Volcano eruption in Iceland puts aviation sector on edge
The bad news: Icelandic volcanic eruptions have started impacting operations of Indian carriers with fears of a repeat of last year’s crisis looming large. The good news: it’s not all that bad — yet.delhi Updated: May 23, 2011 23:11 IST
The bad news: Icelandic volcanic eruptions have started impacting operations of Indian carriers with fears of a repeat of last year’s crisis looming large. The good news: it’s not all that bad — yet.
Last year, the Eyjafjallajokull eruption had led to closure of European airspace for more than a week — the largest such closure since World War II.
On Saturday, Grimsvotn, Iceland’s most active volcano, erupted sending shivers down the spine of the aviation industry and flyers and putting Europe on high alert. Eyjafjallajokull had caused a loss of £2.5 billion (Rs18,000 crore) to the global aviation industry.
A Delhi-Chicago Air India flight had to take a detour on Monday due to flight restrictions over the European airspace. “As a result, we had to carry more fuel and had to offload some baggage,” said an Air India spokesperson.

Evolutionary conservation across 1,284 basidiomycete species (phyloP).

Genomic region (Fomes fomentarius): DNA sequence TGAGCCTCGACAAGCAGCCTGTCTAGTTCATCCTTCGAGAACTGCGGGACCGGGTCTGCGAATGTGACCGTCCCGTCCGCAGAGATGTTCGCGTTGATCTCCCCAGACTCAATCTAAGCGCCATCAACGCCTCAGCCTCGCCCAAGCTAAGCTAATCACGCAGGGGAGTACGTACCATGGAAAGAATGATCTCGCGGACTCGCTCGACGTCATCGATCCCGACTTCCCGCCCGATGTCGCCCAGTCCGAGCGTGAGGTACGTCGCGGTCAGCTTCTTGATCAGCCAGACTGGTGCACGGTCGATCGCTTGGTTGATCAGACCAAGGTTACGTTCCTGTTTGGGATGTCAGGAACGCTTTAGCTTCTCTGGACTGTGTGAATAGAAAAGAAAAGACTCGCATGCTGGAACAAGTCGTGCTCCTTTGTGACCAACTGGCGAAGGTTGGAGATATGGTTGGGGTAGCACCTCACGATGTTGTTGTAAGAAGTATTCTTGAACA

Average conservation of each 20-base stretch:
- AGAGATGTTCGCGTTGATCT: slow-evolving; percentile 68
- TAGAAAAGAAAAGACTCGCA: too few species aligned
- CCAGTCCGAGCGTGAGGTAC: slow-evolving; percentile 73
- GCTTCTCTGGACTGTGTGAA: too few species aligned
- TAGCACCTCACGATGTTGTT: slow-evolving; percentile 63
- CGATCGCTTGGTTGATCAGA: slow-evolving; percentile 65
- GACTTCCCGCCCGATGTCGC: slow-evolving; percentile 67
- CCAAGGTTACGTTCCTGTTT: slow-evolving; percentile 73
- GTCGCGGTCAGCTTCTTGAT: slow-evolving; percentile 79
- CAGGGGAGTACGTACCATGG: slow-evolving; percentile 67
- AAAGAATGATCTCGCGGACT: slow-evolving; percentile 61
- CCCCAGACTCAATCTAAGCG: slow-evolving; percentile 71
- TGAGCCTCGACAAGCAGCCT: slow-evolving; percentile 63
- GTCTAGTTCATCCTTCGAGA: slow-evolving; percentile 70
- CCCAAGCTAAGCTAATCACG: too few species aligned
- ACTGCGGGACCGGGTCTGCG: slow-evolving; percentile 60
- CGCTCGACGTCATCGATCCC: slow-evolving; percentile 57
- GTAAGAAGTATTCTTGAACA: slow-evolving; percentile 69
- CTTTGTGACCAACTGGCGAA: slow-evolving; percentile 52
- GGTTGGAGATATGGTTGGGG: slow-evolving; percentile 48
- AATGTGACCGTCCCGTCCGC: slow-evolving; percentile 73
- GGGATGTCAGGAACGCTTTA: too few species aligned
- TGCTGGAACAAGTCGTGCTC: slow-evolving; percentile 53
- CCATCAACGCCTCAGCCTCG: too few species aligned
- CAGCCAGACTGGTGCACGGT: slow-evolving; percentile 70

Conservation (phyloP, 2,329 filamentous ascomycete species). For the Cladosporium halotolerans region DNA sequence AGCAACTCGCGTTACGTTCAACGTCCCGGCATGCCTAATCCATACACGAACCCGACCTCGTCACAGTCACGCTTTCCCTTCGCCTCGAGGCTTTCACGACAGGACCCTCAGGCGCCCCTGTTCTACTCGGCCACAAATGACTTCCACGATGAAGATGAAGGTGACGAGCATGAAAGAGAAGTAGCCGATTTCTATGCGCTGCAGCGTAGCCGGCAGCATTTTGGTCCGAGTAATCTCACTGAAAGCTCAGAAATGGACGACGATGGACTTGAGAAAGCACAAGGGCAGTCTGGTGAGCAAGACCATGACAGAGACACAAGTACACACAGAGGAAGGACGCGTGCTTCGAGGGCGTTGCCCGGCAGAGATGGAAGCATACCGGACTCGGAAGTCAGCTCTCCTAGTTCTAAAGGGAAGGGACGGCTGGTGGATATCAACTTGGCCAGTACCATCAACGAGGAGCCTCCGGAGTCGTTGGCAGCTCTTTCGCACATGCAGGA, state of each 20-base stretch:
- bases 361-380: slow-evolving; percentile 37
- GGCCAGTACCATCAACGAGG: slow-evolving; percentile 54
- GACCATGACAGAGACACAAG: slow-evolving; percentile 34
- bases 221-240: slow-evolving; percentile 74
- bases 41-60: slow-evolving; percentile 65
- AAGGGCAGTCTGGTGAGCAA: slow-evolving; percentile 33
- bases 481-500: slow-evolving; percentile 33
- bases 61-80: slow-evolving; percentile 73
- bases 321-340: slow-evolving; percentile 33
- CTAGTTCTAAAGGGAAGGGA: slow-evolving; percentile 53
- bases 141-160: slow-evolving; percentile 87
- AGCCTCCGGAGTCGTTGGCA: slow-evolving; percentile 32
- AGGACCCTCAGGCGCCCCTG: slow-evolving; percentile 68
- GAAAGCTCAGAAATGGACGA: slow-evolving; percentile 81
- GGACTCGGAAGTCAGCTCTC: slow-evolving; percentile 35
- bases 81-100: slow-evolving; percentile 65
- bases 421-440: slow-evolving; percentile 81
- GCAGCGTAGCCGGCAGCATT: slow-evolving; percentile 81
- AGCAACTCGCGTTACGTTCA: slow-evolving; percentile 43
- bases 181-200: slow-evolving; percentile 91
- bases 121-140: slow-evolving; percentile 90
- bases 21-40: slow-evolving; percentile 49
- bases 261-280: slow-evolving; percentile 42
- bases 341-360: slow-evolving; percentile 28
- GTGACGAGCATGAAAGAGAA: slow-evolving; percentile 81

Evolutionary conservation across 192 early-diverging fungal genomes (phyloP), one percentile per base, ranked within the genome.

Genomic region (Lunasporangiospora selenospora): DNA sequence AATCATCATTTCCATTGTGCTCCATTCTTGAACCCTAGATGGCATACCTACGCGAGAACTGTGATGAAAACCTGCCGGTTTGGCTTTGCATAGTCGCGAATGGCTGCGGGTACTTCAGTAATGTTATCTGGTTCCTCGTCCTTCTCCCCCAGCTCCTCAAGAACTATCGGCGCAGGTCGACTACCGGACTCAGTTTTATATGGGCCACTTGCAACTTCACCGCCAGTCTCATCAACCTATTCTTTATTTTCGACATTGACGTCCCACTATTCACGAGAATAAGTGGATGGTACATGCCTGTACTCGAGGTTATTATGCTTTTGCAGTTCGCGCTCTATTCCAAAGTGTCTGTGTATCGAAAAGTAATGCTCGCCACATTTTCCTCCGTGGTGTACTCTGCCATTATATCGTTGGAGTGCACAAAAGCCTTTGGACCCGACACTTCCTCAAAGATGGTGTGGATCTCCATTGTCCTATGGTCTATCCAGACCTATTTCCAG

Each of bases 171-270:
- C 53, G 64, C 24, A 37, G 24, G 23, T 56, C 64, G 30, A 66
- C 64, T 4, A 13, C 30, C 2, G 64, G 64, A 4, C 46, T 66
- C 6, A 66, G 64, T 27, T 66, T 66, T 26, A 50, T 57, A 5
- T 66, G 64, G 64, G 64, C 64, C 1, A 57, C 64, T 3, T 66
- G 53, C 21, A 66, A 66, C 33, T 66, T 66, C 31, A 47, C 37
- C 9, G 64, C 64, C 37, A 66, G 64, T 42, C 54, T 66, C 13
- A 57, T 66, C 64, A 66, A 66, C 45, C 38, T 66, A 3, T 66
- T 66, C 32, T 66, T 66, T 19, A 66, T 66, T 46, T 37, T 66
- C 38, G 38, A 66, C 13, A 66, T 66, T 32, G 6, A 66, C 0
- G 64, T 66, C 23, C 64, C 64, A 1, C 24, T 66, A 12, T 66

Jet Airways has said it was a keeping a close watch on the situation in Europe.
“This is the peak travel period for Indians, both domestically and internationally,” said Kapil Kaul, South Asia CEO of Centre for Asia Pacific Aviation, an aviation consultancy and research firm. “So far, going by reports, it doesn’t look as if it would cause the kind of disruptions it caused last year.” He said aviation and meteorological agencies were “much better prepared” to handle the situation this year.
“Indian carriers will want to know what measures are in place to ensure business continuity without compromising safety and try to avoid closure of airspace seen last year...” said Saj Ahmad, London-based airline analyst from FBE Aerospace.
Top airline and DGCA officials said they were following the developments in Europe, which is a major transit hub as 30% of international traffic from India goes to and via Europe.
Volcanic ash is dangerous for aircraft and at least three crashes have been reported in the past resulting from it getting inside the engine.